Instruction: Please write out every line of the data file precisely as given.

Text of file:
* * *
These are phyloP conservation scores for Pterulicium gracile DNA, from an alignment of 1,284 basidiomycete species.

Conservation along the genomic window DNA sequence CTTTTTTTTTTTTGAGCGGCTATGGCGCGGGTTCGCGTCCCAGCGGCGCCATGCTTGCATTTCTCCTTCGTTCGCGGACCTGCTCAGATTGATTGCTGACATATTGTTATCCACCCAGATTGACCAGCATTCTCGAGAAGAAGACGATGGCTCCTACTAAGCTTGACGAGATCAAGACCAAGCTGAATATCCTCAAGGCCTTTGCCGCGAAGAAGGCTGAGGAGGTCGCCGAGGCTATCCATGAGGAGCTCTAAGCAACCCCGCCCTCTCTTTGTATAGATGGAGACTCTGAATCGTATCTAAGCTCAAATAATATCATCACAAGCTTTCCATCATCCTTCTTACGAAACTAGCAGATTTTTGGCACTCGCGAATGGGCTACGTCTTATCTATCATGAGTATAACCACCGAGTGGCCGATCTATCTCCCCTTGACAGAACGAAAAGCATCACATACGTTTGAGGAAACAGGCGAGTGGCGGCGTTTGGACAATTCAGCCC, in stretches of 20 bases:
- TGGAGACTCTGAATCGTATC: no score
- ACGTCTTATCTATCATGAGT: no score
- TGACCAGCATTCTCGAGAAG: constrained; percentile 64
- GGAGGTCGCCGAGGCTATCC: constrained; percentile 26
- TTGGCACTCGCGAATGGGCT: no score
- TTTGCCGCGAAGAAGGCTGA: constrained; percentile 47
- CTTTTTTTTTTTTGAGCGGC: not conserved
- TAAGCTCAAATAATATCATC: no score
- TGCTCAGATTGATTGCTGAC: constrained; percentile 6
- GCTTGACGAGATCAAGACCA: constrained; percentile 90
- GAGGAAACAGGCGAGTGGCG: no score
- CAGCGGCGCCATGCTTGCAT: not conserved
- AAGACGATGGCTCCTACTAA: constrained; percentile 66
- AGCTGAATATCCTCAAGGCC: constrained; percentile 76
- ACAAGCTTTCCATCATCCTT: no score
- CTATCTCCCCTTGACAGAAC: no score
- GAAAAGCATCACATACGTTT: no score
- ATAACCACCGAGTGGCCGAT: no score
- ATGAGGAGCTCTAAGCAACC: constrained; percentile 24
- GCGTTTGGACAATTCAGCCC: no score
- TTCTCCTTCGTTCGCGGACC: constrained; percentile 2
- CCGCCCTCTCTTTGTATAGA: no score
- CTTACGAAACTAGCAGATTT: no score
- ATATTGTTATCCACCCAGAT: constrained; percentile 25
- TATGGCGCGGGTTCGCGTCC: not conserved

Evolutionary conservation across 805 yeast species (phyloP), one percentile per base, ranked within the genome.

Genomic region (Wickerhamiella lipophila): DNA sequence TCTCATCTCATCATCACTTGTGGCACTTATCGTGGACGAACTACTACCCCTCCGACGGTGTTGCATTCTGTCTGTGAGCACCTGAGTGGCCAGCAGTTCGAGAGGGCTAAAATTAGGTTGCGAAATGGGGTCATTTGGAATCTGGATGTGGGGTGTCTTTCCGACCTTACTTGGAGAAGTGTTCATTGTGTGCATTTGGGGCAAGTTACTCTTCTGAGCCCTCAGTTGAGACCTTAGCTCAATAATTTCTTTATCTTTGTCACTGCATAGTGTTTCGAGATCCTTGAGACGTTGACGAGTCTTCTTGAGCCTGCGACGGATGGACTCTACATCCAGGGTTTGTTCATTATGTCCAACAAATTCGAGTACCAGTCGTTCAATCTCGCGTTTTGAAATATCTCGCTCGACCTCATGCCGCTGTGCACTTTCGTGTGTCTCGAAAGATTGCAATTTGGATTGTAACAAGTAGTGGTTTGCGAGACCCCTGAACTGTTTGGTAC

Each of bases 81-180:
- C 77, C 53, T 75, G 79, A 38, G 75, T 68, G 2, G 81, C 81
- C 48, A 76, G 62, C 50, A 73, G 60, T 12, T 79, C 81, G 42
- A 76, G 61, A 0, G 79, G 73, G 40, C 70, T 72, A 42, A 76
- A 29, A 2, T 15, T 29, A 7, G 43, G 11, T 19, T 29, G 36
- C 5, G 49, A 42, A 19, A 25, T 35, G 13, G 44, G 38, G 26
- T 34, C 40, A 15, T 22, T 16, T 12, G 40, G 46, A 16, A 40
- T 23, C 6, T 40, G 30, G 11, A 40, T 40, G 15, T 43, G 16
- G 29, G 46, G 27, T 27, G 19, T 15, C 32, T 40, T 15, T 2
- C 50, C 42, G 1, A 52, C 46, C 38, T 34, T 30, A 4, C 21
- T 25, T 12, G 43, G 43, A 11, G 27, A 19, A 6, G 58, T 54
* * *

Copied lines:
These are phyloP conservation scores for Pterulicium gracile DNA, from an alignment of 1,284 basidiomycete species.

Conservation along the genomic window DNA sequence CTTTTTTTTTTTTGAGCGGCTATGGCGCGGGTTCGCGTCCCAGCGGCGCCATGCTTGCATTTCTCCTTCGTTCGCGGACCTGCTCAGATTGATTGCTGACATATTGTTATCCACCCAGATTGACCAGCATTCTCGAGAAGAAGACGATGGCTCCTACTAAGCTTGACGAGATCAAGACCAAGCTGAATATCCTCAAGGCCTTTGCCGCGAAGAAGGCTGAGGAGGTCGCCGAGGCTATCCATGAGGAGCTCTAAGCAACCCCGCCCTCTCTTTGTATAGATGGAGACTCTGAATCGTATCTAAGCTCAAATAATATCATCACAAGCTTTCCATCATCCTTCTTACGAAACTAGCAGATTTTTGGCACTCGCGAATGGGCTACGTCTTATCTATCATGAGTATAACCACCGAGTGGCCGATCTATCTCCCCTTGACAGAACGAAAAGCATCACATACGTTTGAGGAAACAGGCGAGTGGCGGCGTTTGGACAATTCAGCCC, in stretches of 20 bases:
- TGGAGACTCTGAATCGTATC: no score
- ACGTCTTATCTATCATGAGT: no score
- TGACCAGCATTCTCGAGAAG: constrained; percentile 64
- GGAGGTCGCCGAGGCTATCC: constrained; percentile 26
- TTGGCACTCGCGAATGGGCT: no score
- TTTGCCGCGAAGAAGGCTGA: constrained; percentile 47
- CTTTTTTTTTTTTGAGCGGC: not conserved
- TAAGCTCAAATAATATCATC: no score
- TGCTCAGATTGATTGCTGAC: constrained; percentile 6
- GCTTGACGAGATCAAGACCA: constrained; percentile 90
- GAGGAAACAGGCGAGTGGCG: no score
- CAGCGGCGCCATGCTTGCAT: not conserved
- AAGACGATGGCTCCTACTAA: constrained; percentile 66
- AGCTGAATATCCTCAAGGCC: constrained; percentile 76
- ACAAGCTTTCCATCATCCTT: no score
- CTATCTCCCCTTGACAGAAC: no score
- GAAAAGCATCACATACGTTT: no score
- ATAACCACCGAGTGGCCGAT: no score
- ATGAGGAGCTCTAAGCAACC: constrained; percentile 24
- GCGTTTGGACAATTCAGCCC: no score
- TTCTCCTTCGTTCGCGGACC: constrained; percentile 2
- CCGCCCTCTCTTTGTATAGA: no score
- CTTACGAAACTAGCAGATTT: no score
- ATATTGTTATCCACCCAGAT: constrained; percentile 25
- TATGGCGCGGGTTCGCGTCC: not conserved

Evolutionary conservation across 805 yeast species (phyloP), one percentile per base, ranked within the genome.

Genomic region (Wickerhamiella lipophila): DNA sequence TCTCATCTCATCATCACTTGTGGCACTTATCGTGGACGAACTACTACCCCTCCGACGGTGTTGCATTCTGTCTGTGAGCACCTGAGTGGCCAGCAGTTCGAGAGGGCTAAAATTAGGTTGCGAAATGGGGTCATTTGGAATCTGGATGTGGGGTGTCTTTCCGACCTTACTTGGAGAAGTGTTCATTGTGTGCATTTGGGGCAAGTTACTCTTCTGAGCCCTCAGTTGAGACCTTAGCTCAATAATTTCTTTATCTTTGTCACTGCATAGTGTTTCGAGATCCTTGAGACGTTGACGAGTCTTCTTGAGCCTGCGACGGATGGACTCTACATCCAGGGTTTGTTCATTATGTCCAACAAATTCGAGTACCAGTCGTTCAATCTCGCGTTTTGAAATATCTCGCTCGACCTCATGCCGCTGTGCACTTTCGTGTGTCTCGAAAGATTGCAATTTGGATTGTAACAAGTAGTGGTTTGCGAGACCCCTGAACTGTTTGGTAC

Each of bases 81-180:
- C 77, C 53, T 75, G 79, A 38, G 75, T 68, G 2, G 81, C 81
- C 48, A 76, G 62, C 50, A 73, G 60, T 12, T 79, C 81, G 42
- A 76, G 61, A 0, G 79, G 73, G 40, C 70, T 72, A 42, A 76
- A 29, A 2, T 15, T 29, A 7, G 43, G 11, T 19, T 29, G 36
- C 5, G 49, A 42, A 19, A 25, T 35, G 13, G 44, G 38, G 26
- T 34, C 40, A 15, T 22, T 16, T 12, G 40, G 46, A 16, A 40
- T 23, C 6, T 40, G 30, G 11, A 40, T 40, G 15, T 43, G 16
- G 29, G 46, G 27, T 27, G 19, T 15, C 32, T 40, T 15, T 2
- C 50, C 42, G 1, A 52, C 46, C 38, T 34, T 30, A 4, C 21
- T 25, T 12, G 43, G 43, A 11, G 27, A 19, A 6, G 58, T 54